or The Skirt I Simply Had To Make.
I simply love maxi skirts. Adore them.
Someone commented on Instagram that this was ‘very you’ and indeed it is. There isn’t too much to say about this skirt… it had eight gores with a button front, it’s flared and long. It’s simple, a bit retro and I liked it immediately.
I managed to resist a few days before I gave in and ordered it from Deer & Doe. I’m not a ‘fan girl’ as I’ve never made a Deer & Doe pattern before. I do own the Datura & Pavot patterns but not made them up yet – they were purchased in Paris several years ago.
You could probably find a similar design in the Big 4 in a sale… however I love to be swept away when inspiration hits – and I knew exactly what fabric I wanted to use. Tracking down a Deer & Doe ‘bricks and mortar’ supplier in Australia and then phoning to order it was just too complicated for me. I’m a ‘click and go’ girl so I ordered online. The postage from France isn’t horrific and it arrived within a week.
This is a fairly simple pattern and is described by Deer & Doe as “High-waisted maxi skirt. Version A is buttoned at the front with belt hoops. Version B has a fly front zipper and patch pockets“. I made Version A.
The skirt has eight gores and there are two pattern pieces for these. The side front and back pieces are the same (the back panels are the same as the front panels, minus the button placket). There two pieces for the waistband (which is straight) as the waistband has seams at the back where the elastic is inserted. There is a small pattern piece for the belt loops and a piece of hem facing) the facing is in four pieces.
The pattern is printed on sturdy bond paper and not overlapped. It comes in a nice large envelope with two instructions booklets, one in French and one in English. There are plenty of diagrams to accompany the instructions. When making garments purely for myself, particularly simple garments, I tend to gloss over every single detail in the instructions. I refer to them for order of construction rather than word-for-word guidance.
I would advise cutting the notches on the skirt pieces to ensure you piece them together correctly.
The instructions are adequate – it’s not a difficult project and you don’t need a huge amount of instruction. While Deer and Doe give it 3 stars out of 5 for difficulty I think it would be a good beginner project (OK the hem gave me a headache but flared hems are often like that!). I often think ‘beginners’ are far more capable than companies, and the beginners themselves, give them credit for.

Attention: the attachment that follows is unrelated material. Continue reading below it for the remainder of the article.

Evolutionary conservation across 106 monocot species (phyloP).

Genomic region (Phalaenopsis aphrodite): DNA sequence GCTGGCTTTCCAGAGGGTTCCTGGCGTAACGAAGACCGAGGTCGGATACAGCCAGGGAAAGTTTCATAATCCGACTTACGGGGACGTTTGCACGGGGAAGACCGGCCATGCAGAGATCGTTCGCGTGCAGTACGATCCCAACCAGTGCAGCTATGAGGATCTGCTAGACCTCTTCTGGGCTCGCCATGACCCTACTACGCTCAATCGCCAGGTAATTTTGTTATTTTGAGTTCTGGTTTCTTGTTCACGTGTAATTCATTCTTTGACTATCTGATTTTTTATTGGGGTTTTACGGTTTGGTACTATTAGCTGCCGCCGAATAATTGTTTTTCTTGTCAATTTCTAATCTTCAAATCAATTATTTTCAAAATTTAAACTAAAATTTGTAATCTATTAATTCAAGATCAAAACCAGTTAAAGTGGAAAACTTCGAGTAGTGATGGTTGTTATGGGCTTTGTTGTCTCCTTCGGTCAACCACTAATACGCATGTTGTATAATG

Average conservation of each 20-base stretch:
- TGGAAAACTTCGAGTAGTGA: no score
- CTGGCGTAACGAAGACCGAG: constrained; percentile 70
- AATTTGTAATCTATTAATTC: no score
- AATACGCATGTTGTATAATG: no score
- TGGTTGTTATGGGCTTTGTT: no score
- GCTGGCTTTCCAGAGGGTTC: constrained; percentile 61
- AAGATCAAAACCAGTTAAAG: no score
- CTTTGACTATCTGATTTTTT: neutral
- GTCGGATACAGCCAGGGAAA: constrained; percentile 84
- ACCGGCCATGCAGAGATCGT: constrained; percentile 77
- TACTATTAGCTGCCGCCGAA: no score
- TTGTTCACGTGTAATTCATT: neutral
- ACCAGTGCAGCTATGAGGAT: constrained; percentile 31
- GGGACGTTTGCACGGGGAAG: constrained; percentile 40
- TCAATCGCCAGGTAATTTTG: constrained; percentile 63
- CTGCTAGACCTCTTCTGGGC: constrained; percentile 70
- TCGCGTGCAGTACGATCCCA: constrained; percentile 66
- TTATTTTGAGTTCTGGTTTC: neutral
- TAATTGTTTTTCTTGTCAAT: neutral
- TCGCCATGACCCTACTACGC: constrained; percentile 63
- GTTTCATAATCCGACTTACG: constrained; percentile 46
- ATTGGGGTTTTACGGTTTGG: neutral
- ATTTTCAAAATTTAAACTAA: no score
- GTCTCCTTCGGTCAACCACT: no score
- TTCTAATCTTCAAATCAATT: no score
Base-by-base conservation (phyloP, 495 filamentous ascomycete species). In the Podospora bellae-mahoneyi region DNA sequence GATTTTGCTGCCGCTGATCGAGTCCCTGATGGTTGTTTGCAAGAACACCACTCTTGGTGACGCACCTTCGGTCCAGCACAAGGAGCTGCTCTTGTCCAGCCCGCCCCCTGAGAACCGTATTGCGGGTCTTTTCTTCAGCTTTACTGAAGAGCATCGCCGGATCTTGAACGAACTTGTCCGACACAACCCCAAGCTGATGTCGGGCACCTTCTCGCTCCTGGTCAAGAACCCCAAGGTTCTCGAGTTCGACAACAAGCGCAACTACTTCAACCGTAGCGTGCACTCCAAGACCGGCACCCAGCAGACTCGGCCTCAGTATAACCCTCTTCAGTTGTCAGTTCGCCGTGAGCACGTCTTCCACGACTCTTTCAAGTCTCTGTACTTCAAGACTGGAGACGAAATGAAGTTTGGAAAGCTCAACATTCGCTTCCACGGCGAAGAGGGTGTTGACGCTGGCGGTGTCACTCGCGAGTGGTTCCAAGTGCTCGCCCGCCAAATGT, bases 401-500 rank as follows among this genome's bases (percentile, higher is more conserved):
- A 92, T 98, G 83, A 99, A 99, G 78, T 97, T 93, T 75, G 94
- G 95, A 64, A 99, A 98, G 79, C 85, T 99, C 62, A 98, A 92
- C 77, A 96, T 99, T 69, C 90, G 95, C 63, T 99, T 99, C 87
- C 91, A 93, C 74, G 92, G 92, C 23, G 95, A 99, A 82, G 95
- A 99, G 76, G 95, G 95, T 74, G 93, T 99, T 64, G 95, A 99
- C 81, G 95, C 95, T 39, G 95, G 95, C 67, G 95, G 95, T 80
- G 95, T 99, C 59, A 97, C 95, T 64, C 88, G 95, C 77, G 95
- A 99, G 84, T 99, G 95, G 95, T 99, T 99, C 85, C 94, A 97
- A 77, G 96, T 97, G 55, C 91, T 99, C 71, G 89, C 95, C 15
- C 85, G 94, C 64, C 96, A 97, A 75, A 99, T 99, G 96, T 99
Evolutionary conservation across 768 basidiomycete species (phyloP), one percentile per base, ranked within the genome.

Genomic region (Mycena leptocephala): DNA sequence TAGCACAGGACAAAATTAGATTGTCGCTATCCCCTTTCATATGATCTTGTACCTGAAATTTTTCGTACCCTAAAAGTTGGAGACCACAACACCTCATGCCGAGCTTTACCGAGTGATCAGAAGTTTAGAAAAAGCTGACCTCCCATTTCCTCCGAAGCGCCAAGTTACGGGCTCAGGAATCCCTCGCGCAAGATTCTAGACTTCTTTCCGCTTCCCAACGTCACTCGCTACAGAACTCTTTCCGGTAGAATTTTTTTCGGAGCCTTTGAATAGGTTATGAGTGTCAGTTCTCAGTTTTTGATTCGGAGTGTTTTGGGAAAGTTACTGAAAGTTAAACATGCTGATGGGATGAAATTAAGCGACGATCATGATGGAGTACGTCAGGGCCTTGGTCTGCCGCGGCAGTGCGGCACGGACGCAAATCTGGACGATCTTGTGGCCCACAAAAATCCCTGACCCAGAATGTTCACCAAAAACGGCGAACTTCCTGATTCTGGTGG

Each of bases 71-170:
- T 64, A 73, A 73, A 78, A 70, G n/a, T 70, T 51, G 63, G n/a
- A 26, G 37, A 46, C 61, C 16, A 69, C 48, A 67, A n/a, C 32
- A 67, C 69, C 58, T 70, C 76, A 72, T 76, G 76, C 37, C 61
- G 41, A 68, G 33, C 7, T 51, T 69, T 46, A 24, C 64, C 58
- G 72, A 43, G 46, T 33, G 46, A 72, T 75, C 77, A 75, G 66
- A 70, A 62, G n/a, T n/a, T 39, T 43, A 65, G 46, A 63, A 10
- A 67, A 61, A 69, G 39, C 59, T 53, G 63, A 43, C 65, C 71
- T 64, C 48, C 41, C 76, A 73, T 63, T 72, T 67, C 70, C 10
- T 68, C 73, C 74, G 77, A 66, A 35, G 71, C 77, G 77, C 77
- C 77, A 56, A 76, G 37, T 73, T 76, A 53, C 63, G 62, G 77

The Fumeterre Skirt appears to be drafted for someone MUCH taller than me. I am 5 foot 4 (about 164cm). I took the skirt pattern pieces up 4 inches below where the buttons finished rather than taking it from the hem. I did this to preserve the flare of the skirt which I think is the lovely graceful feature of the pattern. I re-drew the pattern piece from where the length was removed to the hemline. I cut off approximately another 1/2 inch during the hemming process. It’s turned out the perfect length for wearing with flats – or barefoot.
I’m not a huge fan of how the waistband is attached. You sew it to the inside and then turn it over to the front and top stitch it down. I prefer to sew it to the outside, turn it to the inside, slip stitch it to the inside by hand and then top stitch it. I think it is easier to achieve a neater finish. However that is my personal preference on construction – not necessarily right or wrong.
I only used the belt loop pattern piece for width reference. I cut a much longer strip and then cut it into four pieces – rather than making four individual belt loops which seems excessively fiddly to me.
I did use 25mm (1 inch) elastic in the back waist as recommended but it was a very neat fit in the casing, so I removed the piece of elastic and put in 20mm wide elastic and I much preferred the finish. I know people are put off elastic in the back of waists – however, in my skirt, the elastic seems to be more about providing a little ease than being gathered.
I French seamed the skirt panels and then top stitched them down.